Where Does UTP Cable Fit In the Video Transmission Mix?

Often less costly and easier to run than other types of cable, UTP works well in many applications.


Passive-to-active UTP systems accommodate cable runs of up to 3,000 feet. Good-quality gain equalization compensates for cable loss, supporting high-resolution systems or digital head ends. Many amplified receivers also provide ground-loop isolation and surge protection. Although most amplified models don't support up-the-coax PTZ signals, most systems use RS-422 or RS-485, which can easily run on spare pairs within the same wire bundle as the video signals.

The active-to-active solution offers all the same features as the passive-to-active system, but at extended distances to 8,000 feet. Generally, there is no need for an amplified transmitter unless the cable runs are longer than 3,000 feet.

Most of the leading camera manufacturers are now offering cameras with UTP transmitters built in. This major trend provides a real benefit to the installer, both in price and ease of installation.

Getting Creative with UTP
To improve rack-space efficiency, many UTP manufacturers offer high-density, multi-channel solutions in which as many as 32 channels inhabit one rack space. Reduced installation labor and cable costs are achieved by using a shared cable. Multiple pairs in a single cable allow the sharing of video, PTZ control and 24VAC power. Video signals can even reside in the customer's existing telecom or datacom infrastructure without interference. This can be especially useful in multi-building environments.

Cable usage can often be maximized by employing a new, low-cost cable that contains two pairs of 24-gauge Cat 5 plus one pair of 16-2 or 18-2. Designed specifically for CCTV, this new cable enables the installer to run video, power and PTZ control within a single bundle, either zipped or composite. The cable is run from each camera to the local intermediate distribution frame wiring closet, which contains a multi-port power supply and cross-connect punch blocks. The pairs for power are terminated at the power supply, while the pairs for video and PTZ control get punched down and continue their path home in larger, multi-pair bundles. Vendors include Coleman, Genesis, West-Penn and Belden.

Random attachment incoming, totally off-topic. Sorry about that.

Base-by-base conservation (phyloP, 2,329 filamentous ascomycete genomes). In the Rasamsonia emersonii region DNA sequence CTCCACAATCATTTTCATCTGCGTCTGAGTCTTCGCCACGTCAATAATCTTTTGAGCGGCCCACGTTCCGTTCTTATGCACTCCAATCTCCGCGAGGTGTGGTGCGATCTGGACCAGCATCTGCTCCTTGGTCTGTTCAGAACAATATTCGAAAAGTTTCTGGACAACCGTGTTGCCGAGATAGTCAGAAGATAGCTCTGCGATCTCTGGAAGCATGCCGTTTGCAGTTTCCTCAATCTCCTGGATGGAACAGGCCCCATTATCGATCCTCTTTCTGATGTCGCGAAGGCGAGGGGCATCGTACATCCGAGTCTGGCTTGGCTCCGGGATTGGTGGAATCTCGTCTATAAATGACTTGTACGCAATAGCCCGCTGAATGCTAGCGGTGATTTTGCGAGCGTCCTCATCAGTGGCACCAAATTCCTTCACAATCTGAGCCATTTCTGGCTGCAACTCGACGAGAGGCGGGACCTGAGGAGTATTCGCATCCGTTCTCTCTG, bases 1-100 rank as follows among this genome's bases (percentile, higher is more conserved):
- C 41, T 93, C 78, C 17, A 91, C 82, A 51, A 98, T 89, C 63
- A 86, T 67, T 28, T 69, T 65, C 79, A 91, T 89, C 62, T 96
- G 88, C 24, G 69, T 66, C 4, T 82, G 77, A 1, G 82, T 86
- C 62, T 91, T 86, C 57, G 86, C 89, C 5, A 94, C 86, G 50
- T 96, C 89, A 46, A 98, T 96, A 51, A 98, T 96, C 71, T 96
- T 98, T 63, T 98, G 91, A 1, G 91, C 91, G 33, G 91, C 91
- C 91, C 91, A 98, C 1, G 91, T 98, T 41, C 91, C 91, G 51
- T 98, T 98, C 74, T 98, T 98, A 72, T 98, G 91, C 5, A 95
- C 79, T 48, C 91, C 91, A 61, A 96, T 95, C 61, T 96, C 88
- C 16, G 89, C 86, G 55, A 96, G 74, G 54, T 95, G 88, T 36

Transmission in Working Applications
The Aladdin Resort and Casino in Las Vegas has a state-of-the-art system that provided a testing ground for UTP video transmission. After the casino had operated for one full year on a UTP backbone, Mike Hollaway, lead surveillance technician at the Aladdin, commented, "There's no bad video here. All of our video is excellent. All cameras look the same whether they are at 10 or 3,000 feet. If I run across bad video, I know something happened recently to that camera due to camera failure, low voltage, input card or some other similar problem."

The system at the Aladdin is standardized for every camera. At the camera end, an NV-213A or equivalent adaptor that fits right into an Ultrak dome is used as a transmitter. All video and data runs back through the Cat 5 cable to the head-end termination wall, where the data is split out from the video. This termination wall is very important because it allows moves and changes to occur away from the head-end gear, requiring only that cross-connection wires be changed or added. The end result is a cleaner head end without the coax "rat's nest" so many large systems end up with after years of additions.

The video then goes to 16-channel amplified receivers handling more than 700 cameras via NV-1662R video receiver hubs. The only coax in the Aladdin's entire system runs between the hubs and the Ultrak multiplexers, then from the output of the multiplexers to the Max Pro video matrix.

In this passive-to-active configuration, video signals travel up to 3,000 feet without experiencing any loss and are protected from all types of noise, surges, lightning and ground loops. The resulting quality is more like fiber than coax, without the expense or hassle of either.

The Aladdin installed nearly three times the UTP cable necessary to begin with. Planning for expansion by pulling more cable than is initially needed can be a real time saver. Now, when the Alladin needs to add a camera, they rarely have to run new cable. This tactic can be a money saver as well, because a 25-pair bundle is about the same size and cost as three coax cables. In a given conduit space, you can pull 10 times more UTP cable than coax. This is especially important in cities like Las Vegas, where all low-voltage cable is required to be in conduit.